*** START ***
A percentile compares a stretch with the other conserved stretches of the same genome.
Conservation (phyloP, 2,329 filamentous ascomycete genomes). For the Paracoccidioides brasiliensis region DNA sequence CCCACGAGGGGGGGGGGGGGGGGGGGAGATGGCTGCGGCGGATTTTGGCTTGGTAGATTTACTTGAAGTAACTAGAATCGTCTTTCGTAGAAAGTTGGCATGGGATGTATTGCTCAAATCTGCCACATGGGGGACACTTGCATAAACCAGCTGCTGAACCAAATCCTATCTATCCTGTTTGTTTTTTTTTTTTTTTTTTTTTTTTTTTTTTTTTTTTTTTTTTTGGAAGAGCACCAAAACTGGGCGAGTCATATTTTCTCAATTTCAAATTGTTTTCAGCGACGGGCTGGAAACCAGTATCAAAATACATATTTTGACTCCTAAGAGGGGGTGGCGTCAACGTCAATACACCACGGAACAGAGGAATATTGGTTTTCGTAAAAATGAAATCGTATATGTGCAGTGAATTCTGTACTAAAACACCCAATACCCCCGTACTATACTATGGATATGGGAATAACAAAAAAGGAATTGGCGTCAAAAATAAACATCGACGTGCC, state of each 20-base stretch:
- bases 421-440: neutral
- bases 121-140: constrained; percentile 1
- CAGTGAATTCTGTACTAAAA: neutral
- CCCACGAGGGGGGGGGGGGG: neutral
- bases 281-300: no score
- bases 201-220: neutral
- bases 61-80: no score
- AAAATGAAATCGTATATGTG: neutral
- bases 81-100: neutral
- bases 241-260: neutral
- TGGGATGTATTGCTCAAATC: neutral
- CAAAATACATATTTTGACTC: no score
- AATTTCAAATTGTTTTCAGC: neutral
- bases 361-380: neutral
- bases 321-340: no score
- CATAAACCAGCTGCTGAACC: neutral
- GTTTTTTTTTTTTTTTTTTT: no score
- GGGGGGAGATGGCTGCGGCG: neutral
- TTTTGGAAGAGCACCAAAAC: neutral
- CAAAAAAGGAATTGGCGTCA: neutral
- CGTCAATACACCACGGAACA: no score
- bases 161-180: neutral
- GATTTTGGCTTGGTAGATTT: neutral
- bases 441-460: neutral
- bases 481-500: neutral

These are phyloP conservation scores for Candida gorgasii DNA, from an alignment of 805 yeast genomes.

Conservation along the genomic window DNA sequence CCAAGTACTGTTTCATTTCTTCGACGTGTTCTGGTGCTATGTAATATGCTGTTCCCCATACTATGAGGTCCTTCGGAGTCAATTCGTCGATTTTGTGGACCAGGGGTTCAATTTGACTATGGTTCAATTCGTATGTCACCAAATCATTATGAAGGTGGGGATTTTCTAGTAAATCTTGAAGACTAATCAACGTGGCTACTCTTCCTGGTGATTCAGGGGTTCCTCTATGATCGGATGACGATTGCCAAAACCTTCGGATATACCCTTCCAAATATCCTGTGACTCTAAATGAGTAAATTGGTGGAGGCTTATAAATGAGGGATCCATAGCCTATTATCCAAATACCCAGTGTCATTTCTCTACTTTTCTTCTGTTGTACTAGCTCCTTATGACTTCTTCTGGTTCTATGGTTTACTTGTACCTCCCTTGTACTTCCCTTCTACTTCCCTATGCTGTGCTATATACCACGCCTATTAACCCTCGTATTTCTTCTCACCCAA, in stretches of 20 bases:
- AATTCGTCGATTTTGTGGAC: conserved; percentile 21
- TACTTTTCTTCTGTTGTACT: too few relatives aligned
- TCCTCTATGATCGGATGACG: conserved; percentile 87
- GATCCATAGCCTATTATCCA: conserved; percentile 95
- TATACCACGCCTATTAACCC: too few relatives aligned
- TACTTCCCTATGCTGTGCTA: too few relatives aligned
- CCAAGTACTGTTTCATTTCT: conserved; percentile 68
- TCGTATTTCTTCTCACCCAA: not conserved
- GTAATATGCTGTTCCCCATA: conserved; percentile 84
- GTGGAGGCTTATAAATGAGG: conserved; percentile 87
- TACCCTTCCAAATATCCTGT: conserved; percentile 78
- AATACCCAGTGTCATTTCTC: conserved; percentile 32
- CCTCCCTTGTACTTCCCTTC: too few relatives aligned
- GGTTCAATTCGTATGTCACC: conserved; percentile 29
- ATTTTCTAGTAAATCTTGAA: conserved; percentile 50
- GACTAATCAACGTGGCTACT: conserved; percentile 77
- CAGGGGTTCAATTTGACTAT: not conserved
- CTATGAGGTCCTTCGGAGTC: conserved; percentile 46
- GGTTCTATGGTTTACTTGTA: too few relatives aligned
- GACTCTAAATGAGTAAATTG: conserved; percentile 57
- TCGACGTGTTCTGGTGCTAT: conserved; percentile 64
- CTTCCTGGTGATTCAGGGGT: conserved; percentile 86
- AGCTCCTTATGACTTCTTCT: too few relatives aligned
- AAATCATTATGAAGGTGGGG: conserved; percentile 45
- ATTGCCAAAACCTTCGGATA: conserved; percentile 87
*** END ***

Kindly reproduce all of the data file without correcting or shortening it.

A percentile compares a stretch with the other conserved stretches of the same genome.
Conservation (phyloP, 2,329 filamentous ascomycete genomes). For the Paracoccidioides brasiliensis region DNA sequence CCCACGAGGGGGGGGGGGGGGGGGGGAGATGGCTGCGGCGGATTTTGGCTTGGTAGATTTACTTGAAGTAACTAGAATCGTCTTTCGTAGAAAGTTGGCATGGGATGTATTGCTCAAATCTGCCACATGGGGGACACTTGCATAAACCAGCTGCTGAACCAAATCCTATCTATCCTGTTTGTTTTTTTTTTTTTTTTTTTTTTTTTTTTTTTTTTTTTTTTTTTGGAAGAGCACCAAAACTGGGCGAGTCATATTTTCTCAATTTCAAATTGTTTTCAGCGACGGGCTGGAAACCAGTATCAAAATACATATTTTGACTCCTAAGAGGGGGTGGCGTCAACGTCAATACACCACGGAACAGAGGAATATTGGTTTTCGTAAAAATGAAATCGTATATGTGCAGTGAATTCTGTACTAAAACACCCAATACCCCCGTACTATACTATGGATATGGGAATAACAAAAAAGGAATTGGCGTCAAAAATAAACATCGACGTGCC, state of each 20-base stretch:
- bases 421-440: neutral
- bases 121-140: constrained; percentile 1
- CAGTGAATTCTGTACTAAAA: neutral
- CCCACGAGGGGGGGGGGGGG: neutral
- bases 281-300: no score
- bases 201-220: neutral
- bases 61-80: no score
- AAAATGAAATCGTATATGTG: neutral
- bases 81-100: neutral
- bases 241-260: neutral
- TGGGATGTATTGCTCAAATC: neutral
- CAAAATACATATTTTGACTC: no score
- AATTTCAAATTGTTTTCAGC: neutral
- bases 361-380: neutral
- bases 321-340: no score
- CATAAACCAGCTGCTGAACC: neutral
- GTTTTTTTTTTTTTTTTTTT: no score
- GGGGGGAGATGGCTGCGGCG: neutral
- TTTTGGAAGAGCACCAAAAC: neutral
- CAAAAAAGGAATTGGCGTCA: neutral
- CGTCAATACACCACGGAACA: no score
- bases 161-180: neutral
- GATTTTGGCTTGGTAGATTT: neutral
- bases 441-460: neutral
- bases 481-500: neutral

These are phyloP conservation scores for Candida gorgasii DNA, from an alignment of 805 yeast genomes.

Conservation along the genomic window DNA sequence CCAAGTACTGTTTCATTTCTTCGACGTGTTCTGGTGCTATGTAATATGCTGTTCCCCATACTATGAGGTCCTTCGGAGTCAATTCGTCGATTTTGTGGACCAGGGGTTCAATTTGACTATGGTTCAATTCGTATGTCACCAAATCATTATGAAGGTGGGGATTTTCTAGTAAATCTTGAAGACTAATCAACGTGGCTACTCTTCCTGGTGATTCAGGGGTTCCTCTATGATCGGATGACGATTGCCAAAACCTTCGGATATACCCTTCCAAATATCCTGTGACTCTAAATGAGTAAATTGGTGGAGGCTTATAAATGAGGGATCCATAGCCTATTATCCAAATACCCAGTGTCATTTCTCTACTTTTCTTCTGTTGTACTAGCTCCTTATGACTTCTTCTGGTTCTATGGTTTACTTGTACCTCCCTTGTACTTCCCTTCTACTTCCCTATGCTGTGCTATATACCACGCCTATTAACCCTCGTATTTCTTCTCACCCAA, in stretches of 20 bases:
- AATTCGTCGATTTTGTGGAC: conserved; percentile 21
- TACTTTTCTTCTGTTGTACT: too few relatives aligned
- TCCTCTATGATCGGATGACG: conserved; percentile 87
- GATCCATAGCCTATTATCCA: conserved; percentile 95
- TATACCACGCCTATTAACCC: too few relatives aligned
- TACTTCCCTATGCTGTGCTA: too few relatives aligned
- CCAAGTACTGTTTCATTTCT: conserved; percentile 68
- TCGTATTTCTTCTCACCCAA: not conserved
- GTAATATGCTGTTCCCCATA: conserved; percentile 84
- GTGGAGGCTTATAAATGAGG: conserved; percentile 87
- TACCCTTCCAAATATCCTGT: conserved; percentile 78
- AATACCCAGTGTCATTTCTC: conserved; percentile 32
- CCTCCCTTGTACTTCCCTTC: too few relatives aligned
- GGTTCAATTCGTATGTCACC: conserved; percentile 29
- ATTTTCTAGTAAATCTTGAA: conserved; percentile 50
- GACTAATCAACGTGGCTACT: conserved; percentile 77
- CAGGGGTTCAATTTGACTAT: not conserved
- CTATGAGGTCCTTCGGAGTC: conserved; percentile 46
- GGTTCTATGGTTTACTTGTA: too few relatives aligned
- GACTCTAAATGAGTAAATTG: conserved; percentile 57
- TCGACGTGTTCTGGTGCTAT: conserved; percentile 64
- CTTCCTGGTGATTCAGGGGT: conserved; percentile 86
- AGCTCCTTATGACTTCTTCT: too few relatives aligned
- AAATCATTATGAAGGTGGGG: conserved; percentile 45
- ATTGCCAAAACCTTCGGATA: conserved; percentile 87